Constantly changing and always revealing a new side of itself, the island takes a lifetime to explore. New places, new experiences and new adventures constantly beckon.

Ready to step off the road more traveled? Read on for 7 off-the-beaten-path Catalina Island destinations.

Catalina Island's Interior: The vast majority of visitors to Catalina Island are content exploring the seaside village of Avalon, with its Mediterranean ambiance and scenic waterfront. But just outside the city limits, Catalina Island offers 76 square miles of undeveloped wilderness to explore. Hiking, camping and mountain biking are popular ways to immerse yourself in Catalina Island’s wildlands, but adventurers can also take a tour, either via bus, naturalist guide or off-road vehicle. Protected from development by the Catalina Island Conservancy, the island’s interior abounds with unique wildlife, awe-inspiring seascapes and spectacular vistas.

Two Harbors: With daily ferry service most of the year, Two Harbors is a popular Catalina Island destination for boaters, campers and adventurers. Located at the West End of the island, the unique resort village offers a wealth of outdoor activities, including scuba, snorkeling, hiking and kayaking. Visitors will discover a legendary bar, a snack stand and a restaurant, as well as a general store, a backdrop fitting for many a Hollywood film. Accommodations in Two Harbors range from camping to luxury vacation rentals and include an historic bed and breakfast once the hunting lodge of the Banning family, early owners of the island.

Little Harbor: One of Catalina Island’s top destinations for campers, Little Harbor is located on the island’s windward side, facing the Pacific. Renowned for its spectacular sunsets and unforgettable hiking, Little Harbor also offers a wide beach, great snorkeling and summer-time beach activities. The area’s many campsites can be reserved online, or transportation can be arranged through the Catalina Island Conservancy's Wildlands Express.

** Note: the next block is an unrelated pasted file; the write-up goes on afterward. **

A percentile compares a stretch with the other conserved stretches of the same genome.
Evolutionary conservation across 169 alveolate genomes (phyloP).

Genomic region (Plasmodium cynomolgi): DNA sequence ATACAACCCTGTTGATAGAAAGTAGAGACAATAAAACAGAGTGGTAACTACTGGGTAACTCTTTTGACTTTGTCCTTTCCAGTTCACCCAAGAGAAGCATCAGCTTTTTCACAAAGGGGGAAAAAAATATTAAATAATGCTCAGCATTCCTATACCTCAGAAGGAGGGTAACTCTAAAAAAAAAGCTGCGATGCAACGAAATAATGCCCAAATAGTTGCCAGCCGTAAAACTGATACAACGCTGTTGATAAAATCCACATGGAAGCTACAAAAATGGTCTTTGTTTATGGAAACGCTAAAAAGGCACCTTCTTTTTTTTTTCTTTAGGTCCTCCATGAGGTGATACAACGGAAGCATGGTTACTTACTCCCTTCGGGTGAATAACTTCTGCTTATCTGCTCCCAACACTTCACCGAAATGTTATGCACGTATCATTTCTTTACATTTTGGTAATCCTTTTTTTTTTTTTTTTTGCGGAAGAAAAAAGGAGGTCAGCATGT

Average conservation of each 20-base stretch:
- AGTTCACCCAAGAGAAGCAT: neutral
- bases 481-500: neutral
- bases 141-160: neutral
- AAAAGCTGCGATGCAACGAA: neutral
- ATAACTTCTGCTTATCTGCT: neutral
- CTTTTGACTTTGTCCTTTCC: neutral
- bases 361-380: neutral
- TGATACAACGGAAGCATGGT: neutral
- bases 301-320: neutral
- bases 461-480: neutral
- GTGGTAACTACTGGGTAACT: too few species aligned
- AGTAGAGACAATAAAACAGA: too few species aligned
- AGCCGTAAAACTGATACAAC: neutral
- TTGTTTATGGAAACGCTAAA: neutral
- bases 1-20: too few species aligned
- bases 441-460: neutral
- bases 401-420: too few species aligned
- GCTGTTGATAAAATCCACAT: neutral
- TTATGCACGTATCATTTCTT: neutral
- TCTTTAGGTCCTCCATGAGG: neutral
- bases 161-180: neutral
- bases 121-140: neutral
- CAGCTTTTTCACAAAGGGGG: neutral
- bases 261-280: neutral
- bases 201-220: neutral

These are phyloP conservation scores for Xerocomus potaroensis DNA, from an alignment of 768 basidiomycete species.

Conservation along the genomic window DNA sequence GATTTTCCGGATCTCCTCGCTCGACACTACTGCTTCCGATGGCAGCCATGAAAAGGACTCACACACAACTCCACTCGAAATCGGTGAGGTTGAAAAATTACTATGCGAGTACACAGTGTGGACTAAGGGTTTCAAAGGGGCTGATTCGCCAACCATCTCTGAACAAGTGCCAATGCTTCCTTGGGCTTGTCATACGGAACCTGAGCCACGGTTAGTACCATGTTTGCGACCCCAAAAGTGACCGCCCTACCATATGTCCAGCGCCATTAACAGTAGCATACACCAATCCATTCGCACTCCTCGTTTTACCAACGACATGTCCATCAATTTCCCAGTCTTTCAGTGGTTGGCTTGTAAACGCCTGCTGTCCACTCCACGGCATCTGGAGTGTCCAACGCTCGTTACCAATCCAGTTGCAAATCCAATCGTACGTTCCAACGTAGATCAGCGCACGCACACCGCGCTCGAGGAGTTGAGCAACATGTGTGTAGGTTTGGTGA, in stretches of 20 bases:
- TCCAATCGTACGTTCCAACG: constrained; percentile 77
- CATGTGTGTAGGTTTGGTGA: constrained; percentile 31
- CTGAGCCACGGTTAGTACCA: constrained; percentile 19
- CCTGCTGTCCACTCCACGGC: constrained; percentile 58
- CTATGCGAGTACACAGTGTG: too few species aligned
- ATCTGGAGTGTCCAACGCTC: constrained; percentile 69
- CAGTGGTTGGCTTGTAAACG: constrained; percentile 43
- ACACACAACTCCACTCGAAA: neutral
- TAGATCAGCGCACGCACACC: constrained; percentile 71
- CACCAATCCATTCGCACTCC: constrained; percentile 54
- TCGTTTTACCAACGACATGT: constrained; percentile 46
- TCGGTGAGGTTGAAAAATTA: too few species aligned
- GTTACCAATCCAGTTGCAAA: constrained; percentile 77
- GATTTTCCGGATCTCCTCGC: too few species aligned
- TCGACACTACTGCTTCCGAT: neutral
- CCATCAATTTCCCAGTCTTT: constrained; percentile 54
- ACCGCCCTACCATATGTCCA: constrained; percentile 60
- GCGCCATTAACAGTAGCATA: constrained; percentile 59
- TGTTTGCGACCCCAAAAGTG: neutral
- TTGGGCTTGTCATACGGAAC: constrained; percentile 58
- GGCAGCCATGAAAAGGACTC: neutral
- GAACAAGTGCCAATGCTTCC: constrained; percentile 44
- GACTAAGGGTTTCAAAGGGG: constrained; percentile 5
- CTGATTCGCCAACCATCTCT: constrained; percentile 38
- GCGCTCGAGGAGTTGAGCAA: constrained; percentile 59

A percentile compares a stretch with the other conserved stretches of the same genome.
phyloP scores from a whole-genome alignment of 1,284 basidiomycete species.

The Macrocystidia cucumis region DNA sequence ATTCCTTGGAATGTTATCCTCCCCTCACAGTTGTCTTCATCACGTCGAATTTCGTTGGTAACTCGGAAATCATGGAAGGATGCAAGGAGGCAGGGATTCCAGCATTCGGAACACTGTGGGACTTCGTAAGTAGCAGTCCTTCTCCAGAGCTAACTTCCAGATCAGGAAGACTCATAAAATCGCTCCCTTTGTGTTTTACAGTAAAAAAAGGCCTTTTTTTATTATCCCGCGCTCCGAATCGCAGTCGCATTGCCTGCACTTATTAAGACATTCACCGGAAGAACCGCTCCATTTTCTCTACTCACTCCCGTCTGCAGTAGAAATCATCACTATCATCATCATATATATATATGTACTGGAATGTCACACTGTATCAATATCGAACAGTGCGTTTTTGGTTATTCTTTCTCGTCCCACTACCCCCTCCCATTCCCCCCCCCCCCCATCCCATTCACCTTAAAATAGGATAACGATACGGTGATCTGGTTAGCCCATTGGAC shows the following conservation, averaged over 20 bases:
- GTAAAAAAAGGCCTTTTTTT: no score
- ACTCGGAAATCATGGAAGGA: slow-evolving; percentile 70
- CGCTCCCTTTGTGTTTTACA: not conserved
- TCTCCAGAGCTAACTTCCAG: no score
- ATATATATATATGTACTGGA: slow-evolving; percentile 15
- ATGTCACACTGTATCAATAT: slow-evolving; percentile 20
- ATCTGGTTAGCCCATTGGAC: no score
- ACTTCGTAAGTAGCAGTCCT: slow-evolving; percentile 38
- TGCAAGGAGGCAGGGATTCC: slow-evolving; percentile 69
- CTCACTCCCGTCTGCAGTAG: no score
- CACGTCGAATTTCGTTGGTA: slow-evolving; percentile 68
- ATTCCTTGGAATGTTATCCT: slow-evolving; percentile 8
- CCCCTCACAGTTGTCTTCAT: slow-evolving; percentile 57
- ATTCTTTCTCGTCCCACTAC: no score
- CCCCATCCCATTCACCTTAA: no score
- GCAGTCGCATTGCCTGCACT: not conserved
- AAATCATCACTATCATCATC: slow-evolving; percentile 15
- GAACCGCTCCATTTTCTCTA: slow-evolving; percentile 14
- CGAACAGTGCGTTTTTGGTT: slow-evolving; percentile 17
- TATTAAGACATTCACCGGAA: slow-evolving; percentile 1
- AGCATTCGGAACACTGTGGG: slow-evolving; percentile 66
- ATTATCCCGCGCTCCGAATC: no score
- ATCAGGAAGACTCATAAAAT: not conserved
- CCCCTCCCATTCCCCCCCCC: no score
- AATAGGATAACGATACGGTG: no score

Learn more: Since it opened in 2013, the Catalina Island Museum for Art & History has become one of the top Catalina Island attractions and it’s not hard to see why. A fascinating permanent exhibit on island history is complemented by the addition of an ever-changing array of temporary exhibits. As intriguing as it is, the museum is not the only place to learn more about Catalina Island:

Cruise the coast: One of the biggest attractions on Catalina Island is the island’s dramatic coastline. With more than 50 miles of shoreline, that coast includes rugged cliffs and protected beaches, crashing surf and gentle tides along with an array of fascinating marine life. Exploring Catalina’s shores is a popular way to get off the beaten path and explore beyond the ordinary.

  • Sailing: Let the power of Mother Nature move you on a half-day cruise along Catalina Island’s coastline.
  • Kayaking: Ocean kayaking is one of the most popular ways to explore the coast and thanks to the protected waters of island’s leeward side this fascinating activity is easily accomplished.
  • Whale watching: Several species of whales, including gray whales, humpback whales and blue whales, as well as dolphins, are regularly spotted around the island.
  • Fishing: Catalina Island has been a mecca for anglers for more than 100 years. Depending on the season, you can set out in pursuit of tuna, marlin, halibut and sea bass.
  • On your own: Be your own captain on a rental skiff and check out the coves and coastline near Avalon.

Astronomy experience: Far from the overwhelming light pollution of the Southern California mainland, the stars above Catalina Island are big and bright, glistening in their constellations as they invite imagination and introspection. Whether camping in the interior or just on an evening stroll along the waterfront, island visitors are amazed at the night sky above Catalina Island. To get an in-depth look, book an astronomy experience with a local astronomer, who will bring the skies – and the stars – even closer.

Coastal camping: Scattered along Catalina Island’s leeward coast are several primitive campsites. Accessible only by boat, these unique Catalina Island destinations offer unparalleled isolation and adventure and are the perfect experience for travelers looking to step off the beaten path and adventure beyond the everyday.